What impact will Brexit have on the supply chain?

In June, when the citizens of the U.K. voted to leave the European Union in an unprecedented move now referred to as “Brexit” (a portmanteau of “Britain” and “exit”), the implications were far from certain. Economic professionals far and wide have debated about the impact this decision would have on the global marketplace, and supply chain professionals have been especially watchful.

Logistics questions

The departure of the U.K. from the E.U. is going to have an impact on the digital and global economy – that much is clear. According to Gartner, the trade landscape between the U.K. and the E.U. has a total annual value of $575 billion. The Wall Street Journal contributors Paul Page, Robbie Whelan and Laura Stevens wrote immediately following the decision that the Brexit vote would have a two-pronged effect: It could potentially cut the movement of goods, but it could also fuel greater demand for services to help companies figure out evolving regulations.

The Inspirage team has a slightly different outlook. If Britain is able to get into favorable trade agreements, trade will continue uninterrupted. Unfavorable trade agreements and/or customs duties levied on EU products could potentially drive up the prices of commodities including essentials. It is likely that in this case the demand for non-essential commodities may fall, but movement of goods is unlikely to be restricted or cut.

One of the key requirements for transportation is to keep “the wheel moving.” The more trucks have to stop, the less efficient the process. Brexit will have a direct impact on this aspect of transportation. Border controls will most likely cause delays and increased transit times. Another area that could potentially be impacted is the availability of drivers. Britain may now have to rely on British drivers. The demand for drivers will increase, but the drop in supply will increase the cost of labor.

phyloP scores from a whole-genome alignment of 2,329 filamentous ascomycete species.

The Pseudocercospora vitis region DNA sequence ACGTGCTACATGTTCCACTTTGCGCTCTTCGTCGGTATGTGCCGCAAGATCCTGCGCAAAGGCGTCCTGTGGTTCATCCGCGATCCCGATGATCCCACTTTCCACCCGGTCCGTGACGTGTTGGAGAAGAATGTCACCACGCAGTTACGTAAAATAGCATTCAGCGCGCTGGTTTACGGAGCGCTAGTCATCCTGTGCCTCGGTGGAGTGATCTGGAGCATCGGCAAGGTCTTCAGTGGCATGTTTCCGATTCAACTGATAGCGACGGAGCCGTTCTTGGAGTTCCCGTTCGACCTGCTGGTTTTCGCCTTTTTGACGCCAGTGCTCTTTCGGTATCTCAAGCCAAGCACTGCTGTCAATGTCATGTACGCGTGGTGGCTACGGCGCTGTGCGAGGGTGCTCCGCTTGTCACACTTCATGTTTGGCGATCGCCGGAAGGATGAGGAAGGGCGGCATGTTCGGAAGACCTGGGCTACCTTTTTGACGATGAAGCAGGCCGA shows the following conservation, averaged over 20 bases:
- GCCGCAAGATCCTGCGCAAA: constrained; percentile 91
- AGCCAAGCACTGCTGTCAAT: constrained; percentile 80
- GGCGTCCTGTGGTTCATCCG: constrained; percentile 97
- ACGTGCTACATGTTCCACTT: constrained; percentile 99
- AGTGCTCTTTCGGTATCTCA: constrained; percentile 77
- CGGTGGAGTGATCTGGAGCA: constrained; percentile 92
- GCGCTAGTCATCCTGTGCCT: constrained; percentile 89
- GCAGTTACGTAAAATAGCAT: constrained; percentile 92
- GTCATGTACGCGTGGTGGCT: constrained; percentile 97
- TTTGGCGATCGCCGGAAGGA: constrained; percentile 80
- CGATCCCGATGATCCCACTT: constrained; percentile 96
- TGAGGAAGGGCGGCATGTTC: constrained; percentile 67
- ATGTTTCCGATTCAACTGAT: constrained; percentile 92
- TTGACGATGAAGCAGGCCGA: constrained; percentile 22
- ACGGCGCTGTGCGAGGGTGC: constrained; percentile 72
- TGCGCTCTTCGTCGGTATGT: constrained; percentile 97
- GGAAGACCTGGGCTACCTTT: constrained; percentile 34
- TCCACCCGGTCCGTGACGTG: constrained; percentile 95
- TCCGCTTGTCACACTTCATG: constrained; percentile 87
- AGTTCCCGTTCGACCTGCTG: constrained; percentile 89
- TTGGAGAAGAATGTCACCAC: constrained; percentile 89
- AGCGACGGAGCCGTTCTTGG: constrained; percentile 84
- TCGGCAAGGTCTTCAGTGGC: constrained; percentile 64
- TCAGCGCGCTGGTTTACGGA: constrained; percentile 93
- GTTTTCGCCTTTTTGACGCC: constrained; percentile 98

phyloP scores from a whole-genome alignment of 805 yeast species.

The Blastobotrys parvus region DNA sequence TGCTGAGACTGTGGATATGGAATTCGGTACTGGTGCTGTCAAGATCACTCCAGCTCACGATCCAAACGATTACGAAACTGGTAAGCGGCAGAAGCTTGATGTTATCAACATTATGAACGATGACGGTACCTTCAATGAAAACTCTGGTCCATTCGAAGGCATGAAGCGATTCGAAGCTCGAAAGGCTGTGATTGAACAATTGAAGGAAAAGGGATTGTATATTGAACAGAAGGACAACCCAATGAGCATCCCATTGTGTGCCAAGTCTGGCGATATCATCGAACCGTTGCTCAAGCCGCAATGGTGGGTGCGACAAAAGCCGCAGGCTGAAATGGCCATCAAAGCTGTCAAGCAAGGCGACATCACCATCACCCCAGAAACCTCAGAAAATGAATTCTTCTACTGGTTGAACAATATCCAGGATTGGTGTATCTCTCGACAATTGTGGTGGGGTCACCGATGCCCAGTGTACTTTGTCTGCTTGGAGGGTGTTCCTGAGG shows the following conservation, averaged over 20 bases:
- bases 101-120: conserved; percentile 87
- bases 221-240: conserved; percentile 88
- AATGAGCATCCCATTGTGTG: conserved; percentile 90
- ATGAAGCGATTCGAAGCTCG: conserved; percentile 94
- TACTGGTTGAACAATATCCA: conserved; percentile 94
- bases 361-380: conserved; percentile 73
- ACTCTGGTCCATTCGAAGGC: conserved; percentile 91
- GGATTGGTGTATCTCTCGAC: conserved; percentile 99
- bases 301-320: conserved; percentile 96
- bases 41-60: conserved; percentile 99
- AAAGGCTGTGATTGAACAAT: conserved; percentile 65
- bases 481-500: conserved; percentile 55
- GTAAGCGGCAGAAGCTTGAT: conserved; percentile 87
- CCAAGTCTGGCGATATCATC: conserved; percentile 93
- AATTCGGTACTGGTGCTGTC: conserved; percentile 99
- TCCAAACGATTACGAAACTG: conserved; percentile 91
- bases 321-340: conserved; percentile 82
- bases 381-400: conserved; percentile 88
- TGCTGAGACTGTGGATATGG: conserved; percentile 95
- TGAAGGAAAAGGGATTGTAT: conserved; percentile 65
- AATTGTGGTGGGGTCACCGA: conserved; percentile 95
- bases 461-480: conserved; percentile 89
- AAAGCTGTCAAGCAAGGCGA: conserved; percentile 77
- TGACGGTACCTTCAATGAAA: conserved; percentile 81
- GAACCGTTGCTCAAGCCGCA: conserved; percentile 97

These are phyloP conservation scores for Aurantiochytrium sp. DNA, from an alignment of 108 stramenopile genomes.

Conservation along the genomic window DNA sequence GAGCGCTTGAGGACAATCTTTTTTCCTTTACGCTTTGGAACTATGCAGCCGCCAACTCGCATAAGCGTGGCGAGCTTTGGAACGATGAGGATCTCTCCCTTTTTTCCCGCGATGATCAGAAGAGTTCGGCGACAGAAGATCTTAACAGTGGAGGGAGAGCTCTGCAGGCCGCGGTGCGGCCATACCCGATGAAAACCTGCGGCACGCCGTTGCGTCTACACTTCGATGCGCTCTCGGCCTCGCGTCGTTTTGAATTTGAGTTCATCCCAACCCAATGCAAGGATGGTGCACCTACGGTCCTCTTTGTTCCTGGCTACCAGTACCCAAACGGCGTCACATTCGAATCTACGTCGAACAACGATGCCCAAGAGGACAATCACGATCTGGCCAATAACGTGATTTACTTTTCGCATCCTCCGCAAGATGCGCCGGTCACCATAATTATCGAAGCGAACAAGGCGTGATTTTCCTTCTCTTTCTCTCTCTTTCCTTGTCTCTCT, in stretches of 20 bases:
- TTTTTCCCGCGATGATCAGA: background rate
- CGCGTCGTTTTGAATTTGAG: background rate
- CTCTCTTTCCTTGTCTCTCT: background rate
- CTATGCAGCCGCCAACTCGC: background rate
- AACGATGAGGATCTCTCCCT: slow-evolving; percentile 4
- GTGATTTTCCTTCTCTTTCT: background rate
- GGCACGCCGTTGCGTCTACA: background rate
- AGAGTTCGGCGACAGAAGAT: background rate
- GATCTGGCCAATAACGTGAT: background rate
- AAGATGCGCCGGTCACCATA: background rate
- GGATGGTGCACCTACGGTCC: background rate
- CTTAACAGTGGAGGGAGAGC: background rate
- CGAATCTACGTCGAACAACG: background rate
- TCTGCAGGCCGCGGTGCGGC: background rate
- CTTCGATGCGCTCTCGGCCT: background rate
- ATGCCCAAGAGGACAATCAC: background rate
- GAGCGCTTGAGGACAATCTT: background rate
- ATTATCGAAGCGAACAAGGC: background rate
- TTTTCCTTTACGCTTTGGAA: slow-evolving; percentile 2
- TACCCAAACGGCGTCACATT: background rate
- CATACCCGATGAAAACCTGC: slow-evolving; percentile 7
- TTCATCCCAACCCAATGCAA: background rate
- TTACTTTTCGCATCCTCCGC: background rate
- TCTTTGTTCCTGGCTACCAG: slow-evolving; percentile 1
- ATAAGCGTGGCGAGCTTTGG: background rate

Corporations may look at rejigging their supply chain network in the wake of Brexit. Companies who rely on warehouses in Europe to ship to Britain may look at setting up new warehouses in Britain. Similarly companies who may rely on warehouses in Britain to ship to Europe may look at setting up new warehouses in Europe so forth.

Brexit will have untold impacts on global regulations.Brexit will have untold impacts on global regulations.

 
In any case, despite the concern, nothing is certain yet, and logistics managers have no reason to panic. It’s simply important to take Brexit into account when planning and executing global supply chain operations.

“There clearly is going to be a period of transition here where everyone is trying to figure out exactly how Brexit will take place,” said Andrew Clarke, CFO at Minneapolis-based logistics company C.H. Robinson. “But it’s not like the U.K. will stop trading with the E.U. and the U.S. or anyone else.”

What should be done?

Supply Chain Digital contributor Jim Lodwick wrote in early September that although it was still too early to realize the full effects that Brexit will have on the European and global supply chains, there are some potential outcomes that are important for operations managers to consider now. Regulations concerning exports, customs and trade tariffs are all going to evolve in the coming months.

In order to keep up with these changing regulations, Lodwick stated, companies will need to invest in technology solutions that allow interactive management of supply chain processes. Real-time information helps to optimize operational effectiveness and provides key visibility into each part of the supply chain – an important ingredient for any post-Brexit strategy.

“[T]his could provide an opportunity to redesign dated logistics processes allowing organizations to take advantage of developments in technology and drive optimum performance from new systems,” Lodwick wrote.

In today’s volatile economic climate in the wake of Brexit, supply chain managers need to ensure that they are using the right tools that will allow them to have total and complete visibility over their operations in order to maintain a competitive advantage. To that end, cloud-based supply chain logistics modules like Oracle Transportation Management and Warehouse Management Systems offer managers a way to glean key insights from their supply chain data and aid in the decision-making process.

For more information about how Inspirage can help pair your organization with the right supply chain solution, contact us today.

Karthik Venkataraman

Key Contributor: Karthik Venkataraman

Karthik has more than nine years of experience in Enterprise Application Implementation, Requirement Engineering, Application Development and Quality Assurance. He is strong in understanding business scenarios / business imperatives, do business need abstraction, and articulate and deploy solution initiatives to derive business benefits.